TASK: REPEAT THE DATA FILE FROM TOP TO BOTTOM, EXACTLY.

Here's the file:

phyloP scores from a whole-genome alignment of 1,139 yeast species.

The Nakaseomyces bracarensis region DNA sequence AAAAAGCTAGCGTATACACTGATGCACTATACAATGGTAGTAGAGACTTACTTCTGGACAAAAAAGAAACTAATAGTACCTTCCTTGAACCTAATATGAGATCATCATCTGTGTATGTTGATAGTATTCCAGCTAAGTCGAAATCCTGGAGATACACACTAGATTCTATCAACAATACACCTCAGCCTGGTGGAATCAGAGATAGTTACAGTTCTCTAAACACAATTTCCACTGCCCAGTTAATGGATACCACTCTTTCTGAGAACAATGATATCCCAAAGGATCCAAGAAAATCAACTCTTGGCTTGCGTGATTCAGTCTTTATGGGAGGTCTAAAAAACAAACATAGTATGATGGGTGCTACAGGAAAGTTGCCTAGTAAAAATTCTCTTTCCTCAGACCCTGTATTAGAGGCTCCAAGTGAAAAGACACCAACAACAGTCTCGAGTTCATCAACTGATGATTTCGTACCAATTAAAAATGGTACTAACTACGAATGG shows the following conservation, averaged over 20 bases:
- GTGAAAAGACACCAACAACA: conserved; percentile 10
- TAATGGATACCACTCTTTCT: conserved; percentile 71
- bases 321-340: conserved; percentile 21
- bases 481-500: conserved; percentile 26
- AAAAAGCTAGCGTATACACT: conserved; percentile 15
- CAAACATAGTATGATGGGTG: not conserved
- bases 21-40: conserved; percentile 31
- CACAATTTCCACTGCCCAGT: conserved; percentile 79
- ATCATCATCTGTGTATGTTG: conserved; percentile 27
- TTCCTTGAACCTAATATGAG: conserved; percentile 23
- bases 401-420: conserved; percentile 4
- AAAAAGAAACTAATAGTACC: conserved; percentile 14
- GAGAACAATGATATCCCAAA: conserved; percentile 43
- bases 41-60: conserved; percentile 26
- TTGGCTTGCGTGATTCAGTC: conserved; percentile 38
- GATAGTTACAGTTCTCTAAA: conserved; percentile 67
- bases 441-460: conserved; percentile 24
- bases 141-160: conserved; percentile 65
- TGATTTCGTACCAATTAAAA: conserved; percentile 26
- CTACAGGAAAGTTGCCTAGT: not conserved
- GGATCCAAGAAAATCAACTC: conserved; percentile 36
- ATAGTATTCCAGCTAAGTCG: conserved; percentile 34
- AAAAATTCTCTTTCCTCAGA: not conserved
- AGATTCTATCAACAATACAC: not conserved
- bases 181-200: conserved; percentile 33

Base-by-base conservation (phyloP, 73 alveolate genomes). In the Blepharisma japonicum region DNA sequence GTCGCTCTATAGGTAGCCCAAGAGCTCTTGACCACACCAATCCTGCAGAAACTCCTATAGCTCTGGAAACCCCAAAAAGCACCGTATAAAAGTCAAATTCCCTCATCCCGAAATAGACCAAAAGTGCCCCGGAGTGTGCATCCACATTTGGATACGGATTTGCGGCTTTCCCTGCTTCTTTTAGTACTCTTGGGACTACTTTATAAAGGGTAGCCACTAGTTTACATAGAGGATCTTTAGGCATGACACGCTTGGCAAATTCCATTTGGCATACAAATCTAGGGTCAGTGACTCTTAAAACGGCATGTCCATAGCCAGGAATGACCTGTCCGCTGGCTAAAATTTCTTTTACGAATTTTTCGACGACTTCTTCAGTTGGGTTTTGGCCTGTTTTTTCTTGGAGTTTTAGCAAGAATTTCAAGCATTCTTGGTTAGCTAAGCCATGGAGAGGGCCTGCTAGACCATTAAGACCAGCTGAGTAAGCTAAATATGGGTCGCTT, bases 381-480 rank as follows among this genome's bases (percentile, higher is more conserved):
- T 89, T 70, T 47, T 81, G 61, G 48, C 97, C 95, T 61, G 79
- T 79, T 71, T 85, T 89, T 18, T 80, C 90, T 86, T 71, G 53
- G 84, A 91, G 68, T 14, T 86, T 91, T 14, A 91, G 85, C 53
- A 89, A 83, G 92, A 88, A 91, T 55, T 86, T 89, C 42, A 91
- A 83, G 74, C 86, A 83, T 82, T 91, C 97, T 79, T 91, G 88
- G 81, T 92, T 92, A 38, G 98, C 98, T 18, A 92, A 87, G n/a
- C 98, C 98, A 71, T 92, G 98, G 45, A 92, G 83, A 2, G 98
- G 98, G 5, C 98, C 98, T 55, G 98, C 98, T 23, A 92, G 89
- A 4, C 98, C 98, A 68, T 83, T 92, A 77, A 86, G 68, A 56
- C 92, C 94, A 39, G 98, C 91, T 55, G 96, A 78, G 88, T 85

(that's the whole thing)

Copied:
phyloP scores from a whole-genome alignment of 1,139 yeast species.

The Nakaseomyces bracarensis region DNA sequence AAAAAGCTAGCGTATACACTGATGCACTATACAATGGTAGTAGAGACTTACTTCTGGACAAAAAAGAAACTAATAGTACCTTCCTTGAACCTAATATGAGATCATCATCTGTGTATGTTGATAGTATTCCAGCTAAGTCGAAATCCTGGAGATACACACTAGATTCTATCAACAATACACCTCAGCCTGGTGGAATCAGAGATAGTTACAGTTCTCTAAACACAATTTCCACTGCCCAGTTAATGGATACCACTCTTTCTGAGAACAATGATATCCCAAAGGATCCAAGAAAATCAACTCTTGGCTTGCGTGATTCAGTCTTTATGGGAGGTCTAAAAAACAAACATAGTATGATGGGTGCTACAGGAAAGTTGCCTAGTAAAAATTCTCTTTCCTCAGACCCTGTATTAGAGGCTCCAAGTGAAAAGACACCAACAACAGTCTCGAGTTCATCAACTGATGATTTCGTACCAATTAAAAATGGTACTAACTACGAATGG shows the following conservation, averaged over 20 bases:
- GTGAAAAGACACCAACAACA: conserved; percentile 10
- TAATGGATACCACTCTTTCT: conserved; percentile 71
- bases 321-340: conserved; percentile 21
- bases 481-500: conserved; percentile 26
- AAAAAGCTAGCGTATACACT: conserved; percentile 15
- CAAACATAGTATGATGGGTG: not conserved
- bases 21-40: conserved; percentile 31
- CACAATTTCCACTGCCCAGT: conserved; percentile 79
- ATCATCATCTGTGTATGTTG: conserved; percentile 27
- TTCCTTGAACCTAATATGAG: conserved; percentile 23
- bases 401-420: conserved; percentile 4
- AAAAAGAAACTAATAGTACC: conserved; percentile 14
- GAGAACAATGATATCCCAAA: conserved; percentile 43
- bases 41-60: conserved; percentile 26
- TTGGCTTGCGTGATTCAGTC: conserved; percentile 38
- GATAGTTACAGTTCTCTAAA: conserved; percentile 67
- bases 441-460: conserved; percentile 24
- bases 141-160: conserved; percentile 65
- TGATTTCGTACCAATTAAAA: conserved; percentile 26
- CTACAGGAAAGTTGCCTAGT: not conserved
- GGATCCAAGAAAATCAACTC: conserved; percentile 36
- ATAGTATTCCAGCTAAGTCG: conserved; percentile 34
- AAAAATTCTCTTTCCTCAGA: not conserved
- AGATTCTATCAACAATACAC: not conserved
- bases 181-200: conserved; percentile 33

Base-by-base conservation (phyloP, 73 alveolate genomes). In the Blepharisma japonicum region DNA sequence GTCGCTCTATAGGTAGCCCAAGAGCTCTTGACCACACCAATCCTGCAGAAACTCCTATAGCTCTGGAAACCCCAAAAAGCACCGTATAAAAGTCAAATTCCCTCATCCCGAAATAGACCAAAAGTGCCCCGGAGTGTGCATCCACATTTGGATACGGATTTGCGGCTTTCCCTGCTTCTTTTAGTACTCTTGGGACTACTTTATAAAGGGTAGCCACTAGTTTACATAGAGGATCTTTAGGCATGACACGCTTGGCAAATTCCATTTGGCATACAAATCTAGGGTCAGTGACTCTTAAAACGGCATGTCCATAGCCAGGAATGACCTGTCCGCTGGCTAAAATTTCTTTTACGAATTTTTCGACGACTTCTTCAGTTGGGTTTTGGCCTGTTTTTTCTTGGAGTTTTAGCAAGAATTTCAAGCATTCTTGGTTAGCTAAGCCATGGAGAGGGCCTGCTAGACCATTAAGACCAGCTGAGTAAGCTAAATATGGGTCGCTT, bases 381-480 rank as follows among this genome's bases (percentile, higher is more conserved):
- T 89, T 70, T 47, T 81, G 61, G 48, C 97, C 95, T 61, G 79
- T 79, T 71, T 85, T 89, T 18, T 80, C 90, T 86, T 71, G 53
- G 84, A 91, G 68, T 14, T 86, T 91, T 14, A 91, G 85, C 53
- A 89, A 83, G 92, A 88, A 91, T 55, T 86, T 89, C 42, A 91
- A 83, G 74, C 86, A 83, T 82, T 91, C 97, T 79, T 91, G 88
- G 81, T 92, T 92, A 38, G 98, C 98, T 18, A 92, A 87, G n/a
- C 98, C 98, A 71, T 92, G 98, G 45, A 92, G 83, A 2, G 98
- G 98, G 5, C 98, C 98, T 55, G 98, C 98, T 23, A 92, G 89
- A 4, C 98, C 98, A 68, T 83, T 92, A 77, A 86, G 68, A 56
- C 92, C 94, A 39, G 98, C 91, T 55, G 96, A 78, G 88, T 85